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12 of the Best Music Shows This Week in L.A. - LA Weekly

From experimental dance musicians L.A.Drones and pop act Itzy to classically trained percussionist Moritz von Oswald and puppet rockers Green Jello, here are 12 of the best music shows in Los Angeles this week.

fri 1/17

Itzy

THE NOVO

Itzy are the latest pop confection served by JYP Entertainment, the South Korean entertainment company that has discovered and molded such pop acts as Stray Kids, 2PM, Rain and JJ Project. Several of Itzy’s singers have appeared in JYP Entertainment’s various television series, and all the band members — Yeji, Lia, Ryujin, Chaeryeong and Yuna — have also been featured in the pop reality show Stray Kids. Given Itzy’s prefab origins, it’s not surprising that their music is supremely escapist, fizzy, lighthearted and danceable. The tracks on their 2019 EP, It’z Icy, range from the frenetic, mechanized pop of “Icy” to more seductive and languorous interludes such as “Cherry,” which mixes dreamy pop with militantly cute rapping. Itzy appear at the Novo on their debut U.S. tour. —Falling James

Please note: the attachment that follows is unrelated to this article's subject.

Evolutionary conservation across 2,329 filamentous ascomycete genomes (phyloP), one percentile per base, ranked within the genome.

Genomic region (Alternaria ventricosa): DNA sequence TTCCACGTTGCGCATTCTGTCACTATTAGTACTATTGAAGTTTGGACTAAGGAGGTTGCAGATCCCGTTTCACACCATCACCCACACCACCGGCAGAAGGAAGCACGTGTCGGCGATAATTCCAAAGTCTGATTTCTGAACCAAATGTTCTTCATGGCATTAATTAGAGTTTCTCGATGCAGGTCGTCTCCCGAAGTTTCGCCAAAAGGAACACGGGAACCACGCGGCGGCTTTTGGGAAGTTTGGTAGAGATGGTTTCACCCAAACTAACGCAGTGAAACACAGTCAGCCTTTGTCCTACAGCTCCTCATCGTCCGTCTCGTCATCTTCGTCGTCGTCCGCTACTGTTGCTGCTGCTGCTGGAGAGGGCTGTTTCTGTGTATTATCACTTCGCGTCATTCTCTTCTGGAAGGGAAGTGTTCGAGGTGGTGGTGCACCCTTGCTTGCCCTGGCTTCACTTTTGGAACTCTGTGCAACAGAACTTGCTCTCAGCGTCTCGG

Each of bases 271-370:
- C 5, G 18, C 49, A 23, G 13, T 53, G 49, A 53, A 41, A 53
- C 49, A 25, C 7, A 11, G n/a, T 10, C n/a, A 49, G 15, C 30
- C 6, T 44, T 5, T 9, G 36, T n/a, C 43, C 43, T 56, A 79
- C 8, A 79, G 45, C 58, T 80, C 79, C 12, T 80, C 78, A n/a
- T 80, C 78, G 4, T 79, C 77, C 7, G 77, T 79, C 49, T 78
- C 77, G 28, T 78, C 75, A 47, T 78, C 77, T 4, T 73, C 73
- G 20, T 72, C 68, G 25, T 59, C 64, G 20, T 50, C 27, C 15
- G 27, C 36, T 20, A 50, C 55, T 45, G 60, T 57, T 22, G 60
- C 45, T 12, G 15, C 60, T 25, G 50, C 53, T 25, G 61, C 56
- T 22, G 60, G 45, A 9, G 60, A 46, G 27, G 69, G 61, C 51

sat 1/18

L.A.Drones, The Centimeters

ZEBULON

L.A.Drones are experimental dance-music insurrectionists composed of Mr. Pablo (vocals, saxophone, programming) and Darlingtonia Brackets (vocals, synthesizers). The duo manufacture arty electronic passages that they say are influenced by everything from Terry Riley–style minimalism, The Velvet Underground’s fuzzy subversion and Krautrock explorations to techno, acid house and dub reggae. On their 2019 full-length album, I Can’t Stop to Dance This Shit, Ms. Bracket and Mr. Pablo exchange whispery confidences against a backdrop of bubbling new-wave beats and synthesized artifice, including a charmingly daft Spanish-language makeover of Brian Eno’s “Baby’s on Fire.” The bill also includes a relatively rare performance by The Centimeters, the ’90s L.A. band fronted by Max Gomberg and Nora Keyes (Fancy Space People), who twist together outré cabaret-pop fixations and bent melodies with utterly strange layers of noise, art, darkness and sonic mystery. Plus Toucan. —Falling James

Poison the Well 

EL REY

Miami metalcore outfit Poison the Well has been around, off and on, for about 23 years. Their commercial peak, if such a band achieves such a thing, was reached in 2003 when the You Come Before You album was put out on Atlantic Records. By 2007’s Versions, they were back on an indie label (Jersey’s Ferret) and the most recent full-lengther is 2009’s The Tropic Rot. All excellent albums by the way. But that preceded a hiatus, starting in 2010, with the various members working with bands such as Senses Fail and Sleigh Bells. Since 2015, Poison the Well has performed sporadically, so every chance to see them is worth grabbing. At the El Rey, they’ll perform the Opposite of December album in its entirety. Cult Leader and In the Whale also play. —Brett Callwood

sun 1/19

Elbow 

THE WILTERN